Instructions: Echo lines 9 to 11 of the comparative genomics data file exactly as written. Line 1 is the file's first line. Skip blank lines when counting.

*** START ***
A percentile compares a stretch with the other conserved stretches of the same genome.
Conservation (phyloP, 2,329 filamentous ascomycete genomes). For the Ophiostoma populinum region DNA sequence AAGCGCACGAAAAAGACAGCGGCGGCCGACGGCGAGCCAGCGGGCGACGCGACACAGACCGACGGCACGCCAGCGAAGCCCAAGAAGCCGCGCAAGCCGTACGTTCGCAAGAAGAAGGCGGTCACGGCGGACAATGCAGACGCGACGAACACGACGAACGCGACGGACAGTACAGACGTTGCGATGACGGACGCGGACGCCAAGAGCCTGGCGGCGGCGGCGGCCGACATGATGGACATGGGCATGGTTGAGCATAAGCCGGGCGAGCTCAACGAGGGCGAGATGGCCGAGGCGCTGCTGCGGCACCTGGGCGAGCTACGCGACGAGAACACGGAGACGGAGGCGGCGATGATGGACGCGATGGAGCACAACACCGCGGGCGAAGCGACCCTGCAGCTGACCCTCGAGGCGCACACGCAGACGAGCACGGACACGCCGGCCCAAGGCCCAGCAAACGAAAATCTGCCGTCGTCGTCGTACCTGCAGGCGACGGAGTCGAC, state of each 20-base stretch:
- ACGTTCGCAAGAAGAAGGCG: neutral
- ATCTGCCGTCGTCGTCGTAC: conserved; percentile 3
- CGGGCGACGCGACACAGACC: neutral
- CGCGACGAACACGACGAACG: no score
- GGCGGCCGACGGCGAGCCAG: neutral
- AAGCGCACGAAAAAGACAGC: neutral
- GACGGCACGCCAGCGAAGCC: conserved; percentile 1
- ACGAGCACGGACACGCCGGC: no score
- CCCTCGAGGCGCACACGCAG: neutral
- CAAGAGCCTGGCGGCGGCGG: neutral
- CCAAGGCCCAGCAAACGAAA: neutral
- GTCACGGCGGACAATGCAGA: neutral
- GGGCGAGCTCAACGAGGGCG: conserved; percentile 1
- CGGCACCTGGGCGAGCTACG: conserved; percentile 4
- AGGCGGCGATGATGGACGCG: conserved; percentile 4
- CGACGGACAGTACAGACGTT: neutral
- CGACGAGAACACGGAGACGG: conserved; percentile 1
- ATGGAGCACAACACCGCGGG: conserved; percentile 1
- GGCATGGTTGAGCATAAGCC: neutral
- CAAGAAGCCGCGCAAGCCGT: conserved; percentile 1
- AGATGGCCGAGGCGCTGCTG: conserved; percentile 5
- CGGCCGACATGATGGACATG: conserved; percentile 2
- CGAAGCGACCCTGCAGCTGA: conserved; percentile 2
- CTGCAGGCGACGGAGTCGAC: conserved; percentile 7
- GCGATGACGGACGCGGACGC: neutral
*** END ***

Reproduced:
- GACGGCACGCCAGCGAAGCC: conserved; percentile 1
- ACGAGCACGGACACGCCGGC: no score
- CCCTCGAGGCGCACACGCAG: neutral